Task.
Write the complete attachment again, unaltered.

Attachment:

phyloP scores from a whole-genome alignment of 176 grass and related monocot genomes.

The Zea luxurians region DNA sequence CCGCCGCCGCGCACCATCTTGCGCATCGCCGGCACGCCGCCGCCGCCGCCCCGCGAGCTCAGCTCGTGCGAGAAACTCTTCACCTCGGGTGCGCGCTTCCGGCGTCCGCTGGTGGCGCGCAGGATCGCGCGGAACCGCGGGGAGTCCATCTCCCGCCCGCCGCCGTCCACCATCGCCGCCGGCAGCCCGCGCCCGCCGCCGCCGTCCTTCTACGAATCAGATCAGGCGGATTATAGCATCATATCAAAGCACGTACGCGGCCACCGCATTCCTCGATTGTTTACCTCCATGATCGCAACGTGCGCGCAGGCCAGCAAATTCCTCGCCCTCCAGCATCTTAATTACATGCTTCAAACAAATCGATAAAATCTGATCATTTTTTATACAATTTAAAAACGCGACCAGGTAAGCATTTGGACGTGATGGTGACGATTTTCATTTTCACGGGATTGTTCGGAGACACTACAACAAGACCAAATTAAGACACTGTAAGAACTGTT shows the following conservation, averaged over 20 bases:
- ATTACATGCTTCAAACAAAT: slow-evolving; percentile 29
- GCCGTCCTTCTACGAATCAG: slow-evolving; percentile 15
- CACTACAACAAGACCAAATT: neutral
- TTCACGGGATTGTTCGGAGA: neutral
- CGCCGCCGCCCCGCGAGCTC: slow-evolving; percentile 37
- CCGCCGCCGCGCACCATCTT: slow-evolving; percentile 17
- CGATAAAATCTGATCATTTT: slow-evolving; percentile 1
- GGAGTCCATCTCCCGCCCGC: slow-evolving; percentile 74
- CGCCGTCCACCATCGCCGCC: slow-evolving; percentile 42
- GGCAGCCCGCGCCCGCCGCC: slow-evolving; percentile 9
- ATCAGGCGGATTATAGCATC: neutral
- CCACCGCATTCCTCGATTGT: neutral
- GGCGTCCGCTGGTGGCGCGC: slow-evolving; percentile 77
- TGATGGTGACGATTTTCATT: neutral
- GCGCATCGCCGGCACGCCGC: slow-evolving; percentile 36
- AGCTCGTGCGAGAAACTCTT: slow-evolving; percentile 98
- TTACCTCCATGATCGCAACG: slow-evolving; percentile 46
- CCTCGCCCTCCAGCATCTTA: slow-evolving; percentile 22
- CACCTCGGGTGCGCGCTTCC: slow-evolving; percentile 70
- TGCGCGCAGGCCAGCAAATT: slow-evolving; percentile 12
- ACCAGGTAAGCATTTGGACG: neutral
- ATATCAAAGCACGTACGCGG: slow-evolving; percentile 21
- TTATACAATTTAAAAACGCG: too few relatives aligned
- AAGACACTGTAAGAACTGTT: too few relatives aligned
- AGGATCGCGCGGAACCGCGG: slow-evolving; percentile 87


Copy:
phyloP scores from a whole-genome alignment of 176 grass and related monocot genomes.

The Zea luxurians region DNA sequence CCGCCGCCGCGCACCATCTTGCGCATCGCCGGCACGCCGCCGCCGCCGCCCCGCGAGCTCAGCTCGTGCGAGAAACTCTTCACCTCGGGTGCGCGCTTCCGGCGTCCGCTGGTGGCGCGCAGGATCGCGCGGAACCGCGGGGAGTCCATCTCCCGCCCGCCGCCGTCCACCATCGCCGCCGGCAGCCCGCGCCCGCCGCCGCCGTCCTTCTACGAATCAGATCAGGCGGATTATAGCATCATATCAAAGCACGTACGCGGCCACCGCATTCCTCGATTGTTTACCTCCATGATCGCAACGTGCGCGCAGGCCAGCAAATTCCTCGCCCTCCAGCATCTTAATTACATGCTTCAAACAAATCGATAAAATCTGATCATTTTTTATACAATTTAAAAACGCGACCAGGTAAGCATTTGGACGTGATGGTGACGATTTTCATTTTCACGGGATTGTTCGGAGACACTACAACAAGACCAAATTAAGACACTGTAAGAACTGTT shows the following conservation, averaged over 20 bases:
- ATTACATGCTTCAAACAAAT: slow-evolving; percentile 29
- GCCGTCCTTCTACGAATCAG: slow-evolving; percentile 15
- CACTACAACAAGACCAAATT: neutral
- TTCACGGGATTGTTCGGAGA: neutral
- CGCCGCCGCCCCGCGAGCTC: slow-evolving; percentile 37
- CCGCCGCCGCGCACCATCTT: slow-evolving; percentile 17
- CGATAAAATCTGATCATTTT: slow-evolving; percentile 1
- GGAGTCCATCTCCCGCCCGC: slow-evolving; percentile 74
- CGCCGTCCACCATCGCCGCC: slow-evolving; percentile 42
- GGCAGCCCGCGCCCGCCGCC: slow-evolving; percentile 9
- ATCAGGCGGATTATAGCATC: neutral
- CCACCGCATTCCTCGATTGT: neutral
- GGCGTCCGCTGGTGGCGCGC: slow-evolving; percentile 77
- TGATGGTGACGATTTTCATT: neutral
- GCGCATCGCCGGCACGCCGC: slow-evolving; percentile 36
- AGCTCGTGCGAGAAACTCTT: slow-evolving; percentile 98
- TTACCTCCATGATCGCAACG: slow-evolving; percentile 46
- CCTCGCCCTCCAGCATCTTA: slow-evolving; percentile 22
- CACCTCGGGTGCGCGCTTCC: slow-evolving; percentile 70
- TGCGCGCAGGCCAGCAAATT: slow-evolving; percentile 12
- ACCAGGTAAGCATTTGGACG: neutral
- ATATCAAAGCACGTACGCGG: slow-evolving; percentile 21
- TTATACAATTTAAAAACGCG: too few relatives aligned
- AAGACACTGTAAGAACTGTT: too few relatives aligned
- AGGATCGCGCGGAACCGCGG: slow-evolving; percentile 87